Contract managers can also become a senior contract manager, a contract director or a contract administrator. Contract Analyst is another common career in the field of contract management. The most fundamental element of control that an owner will have is the right to approve the operating budget of the hotel. The owner should maintain strict control over the budget process and expenses should be made in such a way that they match the budget as soon as it has been approved by the owner. If, for any reason, the owner and the management company are unable to agree on a budget within a reasonable time after its submission (which should take place at least annually), the parties should agree to separate and terminate the contract. The management company will often endeavor to negotiate some form of lump sum damages in the event of termination after the failure of the budget agreement. The owner may object to this and perhaps have the feeling that the management company could arbitrarily propose a much higher budget than is necessary, knowing that the owner will not approve it. In this case, the management company is licensed and is therefore entitled to lump sum damages. Ultimately, the parties must agree to work in good faith towards a budget that is acceptable to both parties and rely on each acting prudently during the budget process. When it comes to management contracts, it is not always a question of giving a management company all the control of a given function at a time. Nor do two companies always participate in these contracts.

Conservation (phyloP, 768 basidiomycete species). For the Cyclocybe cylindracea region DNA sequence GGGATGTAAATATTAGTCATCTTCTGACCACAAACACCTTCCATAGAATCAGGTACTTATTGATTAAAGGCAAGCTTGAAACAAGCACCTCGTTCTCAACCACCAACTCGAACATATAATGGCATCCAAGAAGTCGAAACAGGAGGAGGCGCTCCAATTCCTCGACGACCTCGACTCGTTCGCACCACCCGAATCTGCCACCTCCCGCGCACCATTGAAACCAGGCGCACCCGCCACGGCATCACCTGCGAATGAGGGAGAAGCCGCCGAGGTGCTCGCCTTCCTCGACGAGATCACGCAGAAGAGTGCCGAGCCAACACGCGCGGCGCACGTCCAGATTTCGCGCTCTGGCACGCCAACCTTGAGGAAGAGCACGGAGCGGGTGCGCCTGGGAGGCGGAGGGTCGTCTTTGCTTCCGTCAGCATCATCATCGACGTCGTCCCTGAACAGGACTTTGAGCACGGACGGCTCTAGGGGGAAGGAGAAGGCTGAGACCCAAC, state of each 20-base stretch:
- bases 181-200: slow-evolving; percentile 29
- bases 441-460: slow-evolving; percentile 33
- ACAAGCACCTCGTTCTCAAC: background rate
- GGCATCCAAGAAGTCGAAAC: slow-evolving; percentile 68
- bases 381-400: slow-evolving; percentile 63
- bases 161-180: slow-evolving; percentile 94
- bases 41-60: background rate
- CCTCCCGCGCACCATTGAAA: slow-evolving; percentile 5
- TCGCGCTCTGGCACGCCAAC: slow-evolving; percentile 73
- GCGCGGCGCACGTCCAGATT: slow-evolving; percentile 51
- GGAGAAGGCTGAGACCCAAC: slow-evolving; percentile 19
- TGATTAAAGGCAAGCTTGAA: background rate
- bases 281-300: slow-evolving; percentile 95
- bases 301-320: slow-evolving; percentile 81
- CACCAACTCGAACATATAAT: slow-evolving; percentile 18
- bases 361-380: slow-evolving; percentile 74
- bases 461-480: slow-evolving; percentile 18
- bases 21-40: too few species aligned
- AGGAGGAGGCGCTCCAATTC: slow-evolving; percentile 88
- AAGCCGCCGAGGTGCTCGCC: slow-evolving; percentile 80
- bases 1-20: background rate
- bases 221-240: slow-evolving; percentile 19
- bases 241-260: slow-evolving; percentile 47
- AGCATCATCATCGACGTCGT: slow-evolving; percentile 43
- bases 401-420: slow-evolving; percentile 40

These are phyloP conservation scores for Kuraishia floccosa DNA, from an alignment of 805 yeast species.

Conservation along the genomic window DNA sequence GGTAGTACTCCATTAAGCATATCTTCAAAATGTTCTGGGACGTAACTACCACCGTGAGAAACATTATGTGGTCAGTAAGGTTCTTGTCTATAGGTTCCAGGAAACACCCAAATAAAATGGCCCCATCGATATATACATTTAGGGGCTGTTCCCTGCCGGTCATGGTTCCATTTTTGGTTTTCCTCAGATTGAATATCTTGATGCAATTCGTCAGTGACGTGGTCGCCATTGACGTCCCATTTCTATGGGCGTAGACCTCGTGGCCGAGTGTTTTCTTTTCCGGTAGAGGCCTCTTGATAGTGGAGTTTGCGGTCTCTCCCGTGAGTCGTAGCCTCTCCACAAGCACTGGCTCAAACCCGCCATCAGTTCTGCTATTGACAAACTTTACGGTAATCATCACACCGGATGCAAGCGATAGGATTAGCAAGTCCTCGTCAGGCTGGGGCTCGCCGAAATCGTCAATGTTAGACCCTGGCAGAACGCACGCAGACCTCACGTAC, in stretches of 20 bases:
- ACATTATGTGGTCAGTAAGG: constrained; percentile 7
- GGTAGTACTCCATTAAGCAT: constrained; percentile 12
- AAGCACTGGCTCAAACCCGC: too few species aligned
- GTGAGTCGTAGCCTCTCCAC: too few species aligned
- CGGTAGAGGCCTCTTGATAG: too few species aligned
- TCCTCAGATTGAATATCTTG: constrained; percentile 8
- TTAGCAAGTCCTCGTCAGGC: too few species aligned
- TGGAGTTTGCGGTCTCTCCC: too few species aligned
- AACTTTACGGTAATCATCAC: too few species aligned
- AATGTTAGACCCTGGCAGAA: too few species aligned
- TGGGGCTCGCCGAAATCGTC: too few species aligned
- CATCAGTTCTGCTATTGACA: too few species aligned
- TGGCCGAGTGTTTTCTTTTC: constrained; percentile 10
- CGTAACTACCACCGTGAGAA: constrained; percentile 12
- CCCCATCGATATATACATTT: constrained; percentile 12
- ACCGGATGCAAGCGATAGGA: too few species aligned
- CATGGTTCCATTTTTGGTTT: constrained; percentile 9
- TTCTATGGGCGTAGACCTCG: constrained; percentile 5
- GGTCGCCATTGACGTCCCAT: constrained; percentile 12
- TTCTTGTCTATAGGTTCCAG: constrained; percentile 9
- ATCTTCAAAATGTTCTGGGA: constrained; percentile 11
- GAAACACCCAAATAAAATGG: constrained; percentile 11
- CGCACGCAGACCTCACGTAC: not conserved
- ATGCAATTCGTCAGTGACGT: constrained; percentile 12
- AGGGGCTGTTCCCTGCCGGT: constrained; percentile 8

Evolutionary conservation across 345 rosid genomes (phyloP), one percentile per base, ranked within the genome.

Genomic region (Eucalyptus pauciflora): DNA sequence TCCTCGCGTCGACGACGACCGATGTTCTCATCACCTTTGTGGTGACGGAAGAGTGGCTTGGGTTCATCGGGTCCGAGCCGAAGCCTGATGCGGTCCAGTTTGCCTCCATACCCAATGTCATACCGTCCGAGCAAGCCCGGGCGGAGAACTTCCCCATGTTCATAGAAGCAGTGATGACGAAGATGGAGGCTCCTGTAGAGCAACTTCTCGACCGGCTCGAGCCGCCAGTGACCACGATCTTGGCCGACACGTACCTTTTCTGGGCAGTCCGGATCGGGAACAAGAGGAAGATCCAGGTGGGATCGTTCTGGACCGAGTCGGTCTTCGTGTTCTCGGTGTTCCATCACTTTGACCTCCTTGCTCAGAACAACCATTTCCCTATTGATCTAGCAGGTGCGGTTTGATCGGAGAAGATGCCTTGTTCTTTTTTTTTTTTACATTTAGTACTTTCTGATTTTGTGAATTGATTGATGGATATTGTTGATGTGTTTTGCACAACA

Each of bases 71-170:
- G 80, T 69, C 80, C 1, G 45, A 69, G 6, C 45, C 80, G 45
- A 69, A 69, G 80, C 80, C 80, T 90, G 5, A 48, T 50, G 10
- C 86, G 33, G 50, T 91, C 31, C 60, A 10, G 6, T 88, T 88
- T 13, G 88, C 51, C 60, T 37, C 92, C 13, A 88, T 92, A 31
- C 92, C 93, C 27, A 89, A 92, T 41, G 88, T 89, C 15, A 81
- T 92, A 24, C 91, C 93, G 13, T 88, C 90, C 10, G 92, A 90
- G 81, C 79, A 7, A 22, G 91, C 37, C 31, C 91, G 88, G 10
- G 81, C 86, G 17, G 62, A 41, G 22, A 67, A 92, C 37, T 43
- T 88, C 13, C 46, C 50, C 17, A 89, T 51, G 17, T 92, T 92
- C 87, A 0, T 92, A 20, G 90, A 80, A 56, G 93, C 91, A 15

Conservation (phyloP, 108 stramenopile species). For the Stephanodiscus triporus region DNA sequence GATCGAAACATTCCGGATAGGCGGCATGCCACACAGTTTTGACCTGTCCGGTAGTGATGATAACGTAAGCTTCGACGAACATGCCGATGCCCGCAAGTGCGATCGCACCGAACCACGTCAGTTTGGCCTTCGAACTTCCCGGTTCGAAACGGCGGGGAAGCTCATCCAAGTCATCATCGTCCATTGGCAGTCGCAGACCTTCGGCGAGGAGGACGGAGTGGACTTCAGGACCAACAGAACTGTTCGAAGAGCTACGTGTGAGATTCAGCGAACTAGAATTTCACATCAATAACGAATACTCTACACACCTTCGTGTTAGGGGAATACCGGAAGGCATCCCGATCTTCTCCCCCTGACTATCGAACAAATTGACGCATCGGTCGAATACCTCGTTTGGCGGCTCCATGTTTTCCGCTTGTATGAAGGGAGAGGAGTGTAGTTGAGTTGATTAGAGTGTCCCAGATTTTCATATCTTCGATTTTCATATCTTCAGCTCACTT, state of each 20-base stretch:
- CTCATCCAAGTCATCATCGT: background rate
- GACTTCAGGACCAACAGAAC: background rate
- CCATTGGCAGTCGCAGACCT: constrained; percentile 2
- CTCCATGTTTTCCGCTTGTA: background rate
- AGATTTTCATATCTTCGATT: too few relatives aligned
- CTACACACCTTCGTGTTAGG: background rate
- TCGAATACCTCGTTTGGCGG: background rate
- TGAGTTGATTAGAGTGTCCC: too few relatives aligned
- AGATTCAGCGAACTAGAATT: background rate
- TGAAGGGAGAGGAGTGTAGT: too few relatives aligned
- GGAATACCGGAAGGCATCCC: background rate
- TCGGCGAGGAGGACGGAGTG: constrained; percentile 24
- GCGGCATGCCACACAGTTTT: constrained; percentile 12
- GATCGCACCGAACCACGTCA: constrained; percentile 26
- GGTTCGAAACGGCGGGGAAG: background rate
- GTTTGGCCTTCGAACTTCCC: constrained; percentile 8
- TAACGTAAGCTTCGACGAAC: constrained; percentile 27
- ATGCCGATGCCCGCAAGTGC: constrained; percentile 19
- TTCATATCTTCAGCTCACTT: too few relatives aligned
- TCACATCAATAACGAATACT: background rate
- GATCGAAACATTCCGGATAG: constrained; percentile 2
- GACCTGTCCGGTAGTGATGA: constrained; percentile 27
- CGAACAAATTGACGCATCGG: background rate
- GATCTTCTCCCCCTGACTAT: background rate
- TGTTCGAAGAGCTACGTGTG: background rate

Sometimes there is another type of agreement, known as an association manager, involving trade associations, non-profit organizations, and other similar organizations. In principle, a management contract entrusts operational control of one function or company to another company, and it is therefore easy to confuse what a management contract is with a franchise agreement. They are different. Although both offer the opportunity to sell an intangible product and establish links between commercial entities, their structures differ. The contractual conditions are different depending on the nature of the operation carried out and the parties involved. . . .